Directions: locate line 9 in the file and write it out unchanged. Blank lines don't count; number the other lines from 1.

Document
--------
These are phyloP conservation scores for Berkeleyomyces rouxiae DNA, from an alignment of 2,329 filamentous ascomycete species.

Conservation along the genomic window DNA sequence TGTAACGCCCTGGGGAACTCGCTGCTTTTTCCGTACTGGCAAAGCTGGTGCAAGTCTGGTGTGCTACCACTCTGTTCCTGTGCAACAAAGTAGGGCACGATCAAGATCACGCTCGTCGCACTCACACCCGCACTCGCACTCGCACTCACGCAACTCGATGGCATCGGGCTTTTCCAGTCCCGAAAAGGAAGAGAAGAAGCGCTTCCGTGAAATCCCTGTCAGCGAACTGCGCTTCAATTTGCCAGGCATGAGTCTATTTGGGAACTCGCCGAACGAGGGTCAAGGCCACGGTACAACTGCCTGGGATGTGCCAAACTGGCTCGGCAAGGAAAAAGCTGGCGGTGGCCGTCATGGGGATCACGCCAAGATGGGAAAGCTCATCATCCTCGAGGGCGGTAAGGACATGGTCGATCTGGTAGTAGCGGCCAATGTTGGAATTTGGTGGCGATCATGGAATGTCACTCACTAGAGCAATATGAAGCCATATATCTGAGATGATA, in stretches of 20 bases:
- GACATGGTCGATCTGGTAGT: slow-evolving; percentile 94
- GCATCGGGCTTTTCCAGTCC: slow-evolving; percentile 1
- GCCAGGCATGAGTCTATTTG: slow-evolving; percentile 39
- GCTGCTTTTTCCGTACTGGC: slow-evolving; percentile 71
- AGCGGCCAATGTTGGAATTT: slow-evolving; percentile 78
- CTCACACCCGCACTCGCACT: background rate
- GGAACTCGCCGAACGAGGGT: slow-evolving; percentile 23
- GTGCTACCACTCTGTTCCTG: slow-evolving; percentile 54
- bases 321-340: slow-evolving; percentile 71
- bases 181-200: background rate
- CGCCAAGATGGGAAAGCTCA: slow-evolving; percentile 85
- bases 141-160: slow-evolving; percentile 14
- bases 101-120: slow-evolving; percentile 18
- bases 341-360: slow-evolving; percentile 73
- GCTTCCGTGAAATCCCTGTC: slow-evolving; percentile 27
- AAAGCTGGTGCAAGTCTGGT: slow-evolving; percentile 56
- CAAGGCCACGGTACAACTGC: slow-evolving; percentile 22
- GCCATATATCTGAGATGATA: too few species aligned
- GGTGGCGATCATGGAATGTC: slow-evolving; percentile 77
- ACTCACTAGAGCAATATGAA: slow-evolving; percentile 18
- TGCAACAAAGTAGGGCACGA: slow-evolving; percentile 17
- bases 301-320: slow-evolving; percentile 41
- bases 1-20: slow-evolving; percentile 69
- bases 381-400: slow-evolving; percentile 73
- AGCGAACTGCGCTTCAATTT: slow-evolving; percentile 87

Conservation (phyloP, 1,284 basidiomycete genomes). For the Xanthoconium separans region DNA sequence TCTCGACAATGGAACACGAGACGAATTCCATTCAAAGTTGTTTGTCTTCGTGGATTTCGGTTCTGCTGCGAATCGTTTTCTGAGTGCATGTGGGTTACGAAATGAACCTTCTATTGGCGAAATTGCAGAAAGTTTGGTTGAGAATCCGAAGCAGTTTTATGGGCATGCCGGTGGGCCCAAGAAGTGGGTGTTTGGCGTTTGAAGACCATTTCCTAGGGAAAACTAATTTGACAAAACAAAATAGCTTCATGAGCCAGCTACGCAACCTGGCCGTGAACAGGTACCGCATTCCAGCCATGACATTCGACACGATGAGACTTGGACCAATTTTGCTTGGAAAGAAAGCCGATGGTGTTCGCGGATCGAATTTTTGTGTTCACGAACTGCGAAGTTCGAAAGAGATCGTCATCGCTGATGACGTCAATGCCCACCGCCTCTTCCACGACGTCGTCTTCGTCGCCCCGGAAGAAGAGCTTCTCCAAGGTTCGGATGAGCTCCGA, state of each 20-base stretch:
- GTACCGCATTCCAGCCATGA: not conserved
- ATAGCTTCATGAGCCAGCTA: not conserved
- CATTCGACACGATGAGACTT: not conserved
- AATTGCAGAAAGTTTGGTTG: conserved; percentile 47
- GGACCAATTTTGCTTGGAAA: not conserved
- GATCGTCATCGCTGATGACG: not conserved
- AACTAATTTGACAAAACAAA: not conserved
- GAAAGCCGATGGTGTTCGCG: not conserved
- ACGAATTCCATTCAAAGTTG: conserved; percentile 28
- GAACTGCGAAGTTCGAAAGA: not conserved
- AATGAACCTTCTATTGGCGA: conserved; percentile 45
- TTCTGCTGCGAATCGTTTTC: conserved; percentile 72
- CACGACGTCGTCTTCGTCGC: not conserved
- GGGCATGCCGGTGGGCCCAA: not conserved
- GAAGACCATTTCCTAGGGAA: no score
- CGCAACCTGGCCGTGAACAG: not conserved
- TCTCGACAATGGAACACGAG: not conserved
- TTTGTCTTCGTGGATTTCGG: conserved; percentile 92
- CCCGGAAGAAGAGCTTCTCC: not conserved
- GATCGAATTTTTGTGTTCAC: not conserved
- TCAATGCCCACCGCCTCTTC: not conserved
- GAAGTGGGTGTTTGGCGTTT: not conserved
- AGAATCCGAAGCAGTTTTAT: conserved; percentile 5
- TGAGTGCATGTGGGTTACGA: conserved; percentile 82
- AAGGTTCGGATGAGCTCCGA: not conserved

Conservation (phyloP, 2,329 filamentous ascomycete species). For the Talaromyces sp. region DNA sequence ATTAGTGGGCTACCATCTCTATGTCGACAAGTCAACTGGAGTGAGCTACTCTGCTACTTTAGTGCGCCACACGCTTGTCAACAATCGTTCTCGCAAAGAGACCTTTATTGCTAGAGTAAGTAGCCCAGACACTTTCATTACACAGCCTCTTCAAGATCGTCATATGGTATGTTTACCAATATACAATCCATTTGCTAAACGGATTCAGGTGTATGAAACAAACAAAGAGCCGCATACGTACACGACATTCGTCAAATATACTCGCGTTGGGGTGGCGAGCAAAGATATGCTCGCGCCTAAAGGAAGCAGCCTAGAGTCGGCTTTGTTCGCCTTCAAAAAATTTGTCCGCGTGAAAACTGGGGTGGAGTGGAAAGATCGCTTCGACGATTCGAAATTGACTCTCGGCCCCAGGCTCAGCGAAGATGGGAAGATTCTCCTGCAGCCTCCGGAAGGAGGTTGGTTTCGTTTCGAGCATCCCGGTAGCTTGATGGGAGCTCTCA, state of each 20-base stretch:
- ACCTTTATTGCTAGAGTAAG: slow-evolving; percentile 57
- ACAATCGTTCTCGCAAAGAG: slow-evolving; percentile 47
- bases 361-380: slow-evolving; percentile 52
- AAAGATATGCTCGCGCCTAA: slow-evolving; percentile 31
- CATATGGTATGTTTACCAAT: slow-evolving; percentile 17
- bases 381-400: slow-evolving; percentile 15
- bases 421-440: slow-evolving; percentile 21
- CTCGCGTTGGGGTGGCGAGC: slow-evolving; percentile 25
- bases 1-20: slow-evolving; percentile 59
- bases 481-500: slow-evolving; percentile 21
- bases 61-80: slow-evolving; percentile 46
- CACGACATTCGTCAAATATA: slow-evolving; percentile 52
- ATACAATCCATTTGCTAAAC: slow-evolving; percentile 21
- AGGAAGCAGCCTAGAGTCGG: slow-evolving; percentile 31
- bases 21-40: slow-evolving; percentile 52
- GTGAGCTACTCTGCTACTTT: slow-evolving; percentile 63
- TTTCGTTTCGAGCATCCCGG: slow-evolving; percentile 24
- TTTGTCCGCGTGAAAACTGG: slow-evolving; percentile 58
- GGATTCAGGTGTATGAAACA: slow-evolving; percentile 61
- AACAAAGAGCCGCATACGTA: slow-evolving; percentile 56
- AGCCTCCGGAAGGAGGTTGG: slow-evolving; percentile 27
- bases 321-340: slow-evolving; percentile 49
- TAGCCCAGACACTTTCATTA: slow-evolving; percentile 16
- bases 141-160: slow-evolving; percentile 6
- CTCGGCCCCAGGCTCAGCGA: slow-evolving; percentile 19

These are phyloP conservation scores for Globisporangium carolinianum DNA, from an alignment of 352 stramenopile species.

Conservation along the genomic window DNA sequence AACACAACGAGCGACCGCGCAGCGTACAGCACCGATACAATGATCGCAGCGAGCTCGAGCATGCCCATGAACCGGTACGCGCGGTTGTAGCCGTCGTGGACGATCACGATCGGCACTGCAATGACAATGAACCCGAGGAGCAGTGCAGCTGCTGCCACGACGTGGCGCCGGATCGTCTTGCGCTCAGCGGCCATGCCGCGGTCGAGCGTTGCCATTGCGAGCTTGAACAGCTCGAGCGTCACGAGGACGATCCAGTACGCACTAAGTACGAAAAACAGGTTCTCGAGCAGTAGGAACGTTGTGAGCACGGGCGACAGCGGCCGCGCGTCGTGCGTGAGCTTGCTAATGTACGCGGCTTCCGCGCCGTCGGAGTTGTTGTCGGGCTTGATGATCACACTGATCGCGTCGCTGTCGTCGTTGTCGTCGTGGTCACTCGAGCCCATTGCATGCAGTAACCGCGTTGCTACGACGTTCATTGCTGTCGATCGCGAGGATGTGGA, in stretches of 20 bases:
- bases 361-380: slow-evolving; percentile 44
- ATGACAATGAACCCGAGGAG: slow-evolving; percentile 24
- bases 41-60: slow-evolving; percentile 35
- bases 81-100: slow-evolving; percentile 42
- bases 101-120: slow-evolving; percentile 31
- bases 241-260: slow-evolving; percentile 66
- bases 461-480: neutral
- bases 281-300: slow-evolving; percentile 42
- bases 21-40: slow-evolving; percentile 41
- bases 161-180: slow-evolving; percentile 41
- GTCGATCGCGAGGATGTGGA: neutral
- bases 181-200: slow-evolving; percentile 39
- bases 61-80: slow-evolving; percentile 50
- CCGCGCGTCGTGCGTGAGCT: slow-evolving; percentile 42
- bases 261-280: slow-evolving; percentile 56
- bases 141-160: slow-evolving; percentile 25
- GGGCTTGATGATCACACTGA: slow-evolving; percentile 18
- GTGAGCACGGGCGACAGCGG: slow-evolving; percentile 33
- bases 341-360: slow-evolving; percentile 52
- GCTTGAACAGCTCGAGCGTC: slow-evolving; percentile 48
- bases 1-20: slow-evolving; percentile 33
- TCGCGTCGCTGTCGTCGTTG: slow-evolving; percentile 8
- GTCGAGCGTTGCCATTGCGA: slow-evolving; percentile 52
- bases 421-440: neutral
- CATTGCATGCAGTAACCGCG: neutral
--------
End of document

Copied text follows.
- GGAACTCGCCGAACGAGGGT: slow-evolving; percentile 23